Interfaith and hate crime

During interfaith week 2016 hundreds of interfaith events took place, all emphasising commonalities between people of faith and none; promoting the positive significance of interfaith interactions. Yet the soaring numbers of hate crime is disconcerting. It must be so threatening our community cohesion, that the Department of Communities and Local Government has launched a special project for tackling hate crime.

The greatest number of religiously motivated hate crime incidents are against the Jewish (anti-Semitic) and Muslim (Islamophobic) communities. Neither of these two forms of racial/religious hatred is new.

The fact that members of both communities are the most easily recognisable individuals in public due to their dress code gives the racists easy targets to pick on. Sophism and fallacious soundbites by demagogues gives succour to racist bigots. Jewish and Muslim communities do their best to prevent such attacks and protect their members; through it is a truism that the Muslim community is nowhere near as professionally organised and effective as the Jewish community.

It is evident that certain “uncommon and unusual” Jewish-Muslim interfaith cooperation, such as members of a mosque or synagogue visibly working together to protect each other’s place of worship -as happened in Bradford- does have a positive effect on repelling a noticeable degree of hate crime. Therefore, the question arises: to what degree is Jewish-Muslim interfaith relations effective against hate crim? And if the results are significant, are we perhaps concentrating too much on the superficial, feel-good Jewish-Muslim interfaith projects?

As someone who has worked in Jewish-Muslim interfaith relations since the mid-eighties, focusing on its more challenging aspects, I have at times, very critical views on the subject.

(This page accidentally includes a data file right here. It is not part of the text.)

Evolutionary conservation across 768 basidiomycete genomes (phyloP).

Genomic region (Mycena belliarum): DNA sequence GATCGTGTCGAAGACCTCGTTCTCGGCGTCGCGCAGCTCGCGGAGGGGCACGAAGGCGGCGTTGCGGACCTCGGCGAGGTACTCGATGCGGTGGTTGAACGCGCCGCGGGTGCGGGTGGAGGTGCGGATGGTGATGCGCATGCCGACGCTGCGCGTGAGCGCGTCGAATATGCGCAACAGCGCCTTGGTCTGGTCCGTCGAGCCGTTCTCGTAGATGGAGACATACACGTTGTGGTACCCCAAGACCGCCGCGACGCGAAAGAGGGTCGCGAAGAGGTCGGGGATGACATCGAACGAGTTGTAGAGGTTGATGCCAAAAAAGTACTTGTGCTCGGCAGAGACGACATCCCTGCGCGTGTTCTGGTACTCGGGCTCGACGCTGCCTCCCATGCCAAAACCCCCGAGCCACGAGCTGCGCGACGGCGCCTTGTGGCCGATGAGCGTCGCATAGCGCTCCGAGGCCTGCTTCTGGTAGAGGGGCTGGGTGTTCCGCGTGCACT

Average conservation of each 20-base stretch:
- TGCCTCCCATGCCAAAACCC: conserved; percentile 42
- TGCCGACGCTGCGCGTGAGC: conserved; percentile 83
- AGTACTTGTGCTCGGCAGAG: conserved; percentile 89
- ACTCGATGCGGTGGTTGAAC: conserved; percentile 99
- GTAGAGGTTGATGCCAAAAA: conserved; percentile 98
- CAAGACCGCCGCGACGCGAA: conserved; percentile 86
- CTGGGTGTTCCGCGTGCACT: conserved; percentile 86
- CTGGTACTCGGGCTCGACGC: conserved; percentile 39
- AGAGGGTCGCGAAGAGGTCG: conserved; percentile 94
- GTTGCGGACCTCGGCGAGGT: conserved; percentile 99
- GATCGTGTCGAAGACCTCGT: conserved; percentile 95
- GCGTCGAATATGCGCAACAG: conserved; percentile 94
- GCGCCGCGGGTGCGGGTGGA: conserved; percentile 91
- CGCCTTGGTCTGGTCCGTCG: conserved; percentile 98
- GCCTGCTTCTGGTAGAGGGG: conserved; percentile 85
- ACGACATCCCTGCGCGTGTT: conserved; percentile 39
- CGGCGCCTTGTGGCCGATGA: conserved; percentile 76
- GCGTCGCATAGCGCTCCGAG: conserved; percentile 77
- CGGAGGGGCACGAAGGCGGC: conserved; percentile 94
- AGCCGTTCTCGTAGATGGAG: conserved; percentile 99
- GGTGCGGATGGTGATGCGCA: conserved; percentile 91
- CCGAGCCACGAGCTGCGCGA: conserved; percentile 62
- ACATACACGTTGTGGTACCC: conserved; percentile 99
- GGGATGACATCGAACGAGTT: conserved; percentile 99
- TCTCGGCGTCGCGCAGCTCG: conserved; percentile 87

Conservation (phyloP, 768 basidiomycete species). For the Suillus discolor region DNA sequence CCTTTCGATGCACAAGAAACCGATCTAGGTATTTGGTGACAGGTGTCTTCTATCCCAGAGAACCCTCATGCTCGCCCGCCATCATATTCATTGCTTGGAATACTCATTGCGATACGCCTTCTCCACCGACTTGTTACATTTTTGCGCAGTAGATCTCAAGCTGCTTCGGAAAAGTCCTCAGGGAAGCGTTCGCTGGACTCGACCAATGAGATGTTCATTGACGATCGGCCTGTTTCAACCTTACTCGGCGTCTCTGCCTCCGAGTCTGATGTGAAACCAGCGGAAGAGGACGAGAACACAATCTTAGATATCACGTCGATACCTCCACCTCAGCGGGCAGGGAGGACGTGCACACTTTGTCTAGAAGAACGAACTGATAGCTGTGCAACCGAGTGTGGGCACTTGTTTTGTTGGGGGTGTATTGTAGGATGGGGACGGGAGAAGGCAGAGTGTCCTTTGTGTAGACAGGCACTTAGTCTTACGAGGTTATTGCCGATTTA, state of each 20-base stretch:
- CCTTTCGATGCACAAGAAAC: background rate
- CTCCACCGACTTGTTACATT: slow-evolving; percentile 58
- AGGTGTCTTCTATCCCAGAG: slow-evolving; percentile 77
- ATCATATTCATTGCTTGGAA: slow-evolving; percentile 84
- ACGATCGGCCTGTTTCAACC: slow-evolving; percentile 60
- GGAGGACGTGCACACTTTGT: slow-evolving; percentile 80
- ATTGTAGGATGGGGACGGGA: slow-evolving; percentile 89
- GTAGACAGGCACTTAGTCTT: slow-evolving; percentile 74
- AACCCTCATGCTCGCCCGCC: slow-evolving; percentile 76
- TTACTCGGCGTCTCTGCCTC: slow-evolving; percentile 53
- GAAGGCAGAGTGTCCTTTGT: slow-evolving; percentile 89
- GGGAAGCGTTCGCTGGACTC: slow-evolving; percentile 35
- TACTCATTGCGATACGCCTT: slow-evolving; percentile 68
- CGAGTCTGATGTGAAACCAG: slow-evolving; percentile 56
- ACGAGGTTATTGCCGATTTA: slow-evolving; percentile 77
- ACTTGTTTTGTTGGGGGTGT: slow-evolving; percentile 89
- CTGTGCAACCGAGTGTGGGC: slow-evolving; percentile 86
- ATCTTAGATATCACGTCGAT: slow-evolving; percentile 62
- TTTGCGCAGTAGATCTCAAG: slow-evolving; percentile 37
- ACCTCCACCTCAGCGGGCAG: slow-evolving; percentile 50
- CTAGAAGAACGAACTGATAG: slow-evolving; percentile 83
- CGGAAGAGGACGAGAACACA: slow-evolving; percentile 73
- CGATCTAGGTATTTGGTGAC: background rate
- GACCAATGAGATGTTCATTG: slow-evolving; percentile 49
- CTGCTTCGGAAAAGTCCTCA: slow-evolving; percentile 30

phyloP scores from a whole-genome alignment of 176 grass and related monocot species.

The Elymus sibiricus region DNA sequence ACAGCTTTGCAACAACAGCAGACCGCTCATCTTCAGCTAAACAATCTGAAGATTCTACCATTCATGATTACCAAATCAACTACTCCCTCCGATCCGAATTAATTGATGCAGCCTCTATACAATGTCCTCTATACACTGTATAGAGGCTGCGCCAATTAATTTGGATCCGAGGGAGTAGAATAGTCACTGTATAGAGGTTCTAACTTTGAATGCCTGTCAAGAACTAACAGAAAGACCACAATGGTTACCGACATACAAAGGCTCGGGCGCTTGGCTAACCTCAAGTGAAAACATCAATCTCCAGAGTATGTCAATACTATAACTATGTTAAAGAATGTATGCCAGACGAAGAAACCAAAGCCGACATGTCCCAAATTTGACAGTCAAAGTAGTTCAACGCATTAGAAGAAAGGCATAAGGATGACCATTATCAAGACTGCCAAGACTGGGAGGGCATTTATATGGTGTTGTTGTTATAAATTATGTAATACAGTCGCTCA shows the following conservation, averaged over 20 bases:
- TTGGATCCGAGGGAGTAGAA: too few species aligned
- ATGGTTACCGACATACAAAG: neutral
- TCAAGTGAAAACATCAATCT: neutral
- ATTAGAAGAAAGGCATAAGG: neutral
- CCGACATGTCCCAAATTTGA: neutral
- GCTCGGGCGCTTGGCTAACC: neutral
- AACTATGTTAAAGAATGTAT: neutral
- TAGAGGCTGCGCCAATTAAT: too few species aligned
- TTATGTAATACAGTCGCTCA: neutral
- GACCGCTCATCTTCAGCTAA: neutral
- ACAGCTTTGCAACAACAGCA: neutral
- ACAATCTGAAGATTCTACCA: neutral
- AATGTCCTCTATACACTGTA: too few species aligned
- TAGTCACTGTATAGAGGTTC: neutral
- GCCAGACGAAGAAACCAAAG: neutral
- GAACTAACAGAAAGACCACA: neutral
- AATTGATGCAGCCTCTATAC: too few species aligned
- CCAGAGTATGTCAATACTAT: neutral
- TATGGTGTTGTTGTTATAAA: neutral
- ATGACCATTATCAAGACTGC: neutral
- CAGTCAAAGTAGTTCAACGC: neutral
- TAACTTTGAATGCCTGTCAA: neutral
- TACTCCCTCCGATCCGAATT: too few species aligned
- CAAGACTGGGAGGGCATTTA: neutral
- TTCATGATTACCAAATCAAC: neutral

While I acknowledge that starting to meet and talk with each other is important as the first step in starting interfaith relations, too often these “meeting and greeting” events as I have always called them, come to be considered the ultimate panacea of interfaith relations. This means that interfaith relations remain at their lowest common denominator and become anodyne, repetitive and ineffective. Faith is challenging, how much more so interfaith!

It seems to me that in order to jolt Jewish-Muslim interfaith relations out of its interfaith plateau, it is necessary to initiate much more challenging projects. I would like to see many more secondary Jewish faith schools participating in our project “Auschwitz and Srebrenica: Lessons of Our Common Humanity”. Another example might be joint J-M social action events. As an example, to see the two communities jointly protesting against hate crime

The Joseph Interfaith Foundation United in a Vision for Truth

sends a powerful message to the extremists who revel at creating divisions between us. Imagine if Jewish and Muslim Student Societies at universities stood together united against hate crime. One such image in the social media is worth a thousand words! One such meeting is more effective than a hundred “meeting and greeting” ones. This is why the topic of the Foundation’s Annual University Seminars 2016-17 is “Hate Crime: How to Combat its Causes and Effects” organized in partnership with university Islamic and Jewish societies.

I know what I am suggesting is a challenging and disturbing idea to contemplate, but Jacob became Israel only after he struggled with the “unknown”. We, the Jewish people, are his descendants. “If not now when?”

About the Author
Mehri Niknam is Executive Director of The Joseph Interfaith Foundation
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